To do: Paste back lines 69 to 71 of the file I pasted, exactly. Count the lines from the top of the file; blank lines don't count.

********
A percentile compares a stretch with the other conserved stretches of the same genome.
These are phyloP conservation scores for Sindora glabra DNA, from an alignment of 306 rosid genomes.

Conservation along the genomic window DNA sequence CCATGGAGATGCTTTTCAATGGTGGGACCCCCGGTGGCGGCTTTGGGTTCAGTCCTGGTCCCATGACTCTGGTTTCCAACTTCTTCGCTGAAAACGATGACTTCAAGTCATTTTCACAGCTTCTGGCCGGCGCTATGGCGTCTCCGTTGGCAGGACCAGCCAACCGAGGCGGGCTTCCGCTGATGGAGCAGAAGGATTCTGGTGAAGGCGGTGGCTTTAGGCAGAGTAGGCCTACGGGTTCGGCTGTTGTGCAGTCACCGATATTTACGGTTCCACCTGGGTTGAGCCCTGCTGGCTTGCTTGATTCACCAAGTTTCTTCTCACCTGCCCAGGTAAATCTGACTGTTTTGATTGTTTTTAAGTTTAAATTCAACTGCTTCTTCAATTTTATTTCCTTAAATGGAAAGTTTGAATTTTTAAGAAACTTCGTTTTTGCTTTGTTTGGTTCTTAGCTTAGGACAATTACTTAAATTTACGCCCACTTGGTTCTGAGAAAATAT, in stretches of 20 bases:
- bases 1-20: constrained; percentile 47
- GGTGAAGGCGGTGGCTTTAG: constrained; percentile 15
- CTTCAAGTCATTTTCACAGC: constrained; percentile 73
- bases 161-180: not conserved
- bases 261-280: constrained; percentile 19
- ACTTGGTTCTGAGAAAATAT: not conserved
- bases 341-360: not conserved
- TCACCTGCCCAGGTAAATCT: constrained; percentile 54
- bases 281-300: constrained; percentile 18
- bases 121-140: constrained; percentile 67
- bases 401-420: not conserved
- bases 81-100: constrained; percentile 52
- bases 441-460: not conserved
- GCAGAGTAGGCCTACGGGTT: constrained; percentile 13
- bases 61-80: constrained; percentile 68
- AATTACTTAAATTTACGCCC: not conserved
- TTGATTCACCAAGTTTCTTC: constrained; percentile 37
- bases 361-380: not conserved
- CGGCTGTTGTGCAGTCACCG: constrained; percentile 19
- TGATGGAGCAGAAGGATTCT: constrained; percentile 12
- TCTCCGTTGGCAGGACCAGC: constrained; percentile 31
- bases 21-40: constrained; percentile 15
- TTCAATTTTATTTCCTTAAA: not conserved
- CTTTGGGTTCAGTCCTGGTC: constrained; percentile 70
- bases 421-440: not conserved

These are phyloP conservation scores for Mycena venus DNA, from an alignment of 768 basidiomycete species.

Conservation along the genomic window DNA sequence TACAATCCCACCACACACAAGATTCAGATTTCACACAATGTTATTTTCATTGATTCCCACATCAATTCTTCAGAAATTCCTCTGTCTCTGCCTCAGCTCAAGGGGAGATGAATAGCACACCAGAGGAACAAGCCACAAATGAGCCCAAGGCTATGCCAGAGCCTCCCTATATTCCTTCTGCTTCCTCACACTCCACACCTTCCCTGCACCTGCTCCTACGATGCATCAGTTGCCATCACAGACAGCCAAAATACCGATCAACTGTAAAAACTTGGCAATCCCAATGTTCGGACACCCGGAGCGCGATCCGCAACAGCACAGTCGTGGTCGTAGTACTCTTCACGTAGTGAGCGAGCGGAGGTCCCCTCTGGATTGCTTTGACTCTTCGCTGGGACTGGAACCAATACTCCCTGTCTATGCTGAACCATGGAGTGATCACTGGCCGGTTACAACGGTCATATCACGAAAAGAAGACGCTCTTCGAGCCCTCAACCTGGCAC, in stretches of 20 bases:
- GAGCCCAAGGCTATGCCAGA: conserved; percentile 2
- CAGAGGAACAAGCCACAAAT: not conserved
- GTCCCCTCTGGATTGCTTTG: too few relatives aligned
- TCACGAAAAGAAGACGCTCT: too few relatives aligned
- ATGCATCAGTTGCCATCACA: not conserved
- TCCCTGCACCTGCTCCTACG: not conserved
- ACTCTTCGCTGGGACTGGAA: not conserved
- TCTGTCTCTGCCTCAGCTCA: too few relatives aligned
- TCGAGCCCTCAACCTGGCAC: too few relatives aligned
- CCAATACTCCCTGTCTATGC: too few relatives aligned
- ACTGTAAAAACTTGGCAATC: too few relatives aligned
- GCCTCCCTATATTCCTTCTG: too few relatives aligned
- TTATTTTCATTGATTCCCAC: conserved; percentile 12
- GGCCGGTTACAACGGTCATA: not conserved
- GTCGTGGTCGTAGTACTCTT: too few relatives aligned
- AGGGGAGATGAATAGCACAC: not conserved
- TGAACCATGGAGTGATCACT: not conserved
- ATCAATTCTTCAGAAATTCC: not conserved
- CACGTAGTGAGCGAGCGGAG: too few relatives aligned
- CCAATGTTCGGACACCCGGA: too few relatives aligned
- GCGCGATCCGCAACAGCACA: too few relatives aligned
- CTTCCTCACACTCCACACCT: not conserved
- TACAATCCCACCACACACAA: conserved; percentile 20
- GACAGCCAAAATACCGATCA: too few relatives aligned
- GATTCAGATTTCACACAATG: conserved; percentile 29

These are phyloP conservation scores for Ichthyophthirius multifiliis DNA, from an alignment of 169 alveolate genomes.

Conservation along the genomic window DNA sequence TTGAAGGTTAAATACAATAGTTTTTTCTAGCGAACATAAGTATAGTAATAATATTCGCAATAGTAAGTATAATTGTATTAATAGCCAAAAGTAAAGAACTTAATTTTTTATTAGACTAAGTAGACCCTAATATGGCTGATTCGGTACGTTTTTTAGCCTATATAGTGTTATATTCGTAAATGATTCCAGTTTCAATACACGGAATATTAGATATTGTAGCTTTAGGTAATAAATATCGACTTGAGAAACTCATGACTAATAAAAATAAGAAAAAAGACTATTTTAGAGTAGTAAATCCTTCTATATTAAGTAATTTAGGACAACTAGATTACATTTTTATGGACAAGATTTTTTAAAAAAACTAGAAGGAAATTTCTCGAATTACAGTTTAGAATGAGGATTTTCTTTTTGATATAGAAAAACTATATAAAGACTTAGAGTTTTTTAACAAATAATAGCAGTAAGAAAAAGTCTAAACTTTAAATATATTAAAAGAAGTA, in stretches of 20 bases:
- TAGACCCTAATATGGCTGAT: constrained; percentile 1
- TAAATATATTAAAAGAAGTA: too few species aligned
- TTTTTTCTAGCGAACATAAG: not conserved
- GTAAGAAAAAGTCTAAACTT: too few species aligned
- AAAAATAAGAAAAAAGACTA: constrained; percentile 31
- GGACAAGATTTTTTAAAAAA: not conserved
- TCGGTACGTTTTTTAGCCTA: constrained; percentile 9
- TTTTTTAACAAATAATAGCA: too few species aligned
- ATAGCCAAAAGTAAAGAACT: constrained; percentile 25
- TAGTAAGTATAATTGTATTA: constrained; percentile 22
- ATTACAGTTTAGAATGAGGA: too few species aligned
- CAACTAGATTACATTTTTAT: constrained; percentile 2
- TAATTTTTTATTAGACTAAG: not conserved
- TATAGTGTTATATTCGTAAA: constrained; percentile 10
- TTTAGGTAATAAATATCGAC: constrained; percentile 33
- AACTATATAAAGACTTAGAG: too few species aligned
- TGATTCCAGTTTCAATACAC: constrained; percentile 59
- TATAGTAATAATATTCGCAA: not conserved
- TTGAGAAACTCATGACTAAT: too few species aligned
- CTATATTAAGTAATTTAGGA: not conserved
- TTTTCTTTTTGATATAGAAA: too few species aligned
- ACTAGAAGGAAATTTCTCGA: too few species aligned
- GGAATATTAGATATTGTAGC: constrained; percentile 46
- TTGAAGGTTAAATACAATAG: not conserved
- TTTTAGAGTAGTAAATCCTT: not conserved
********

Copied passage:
- CAACTAGATTACATTTTTAT: constrained; percentile 2
- TAATTTTTTATTAGACTAAG: not conserved
- TATAGTGTTATATTCGTAAA: constrained; percentile 10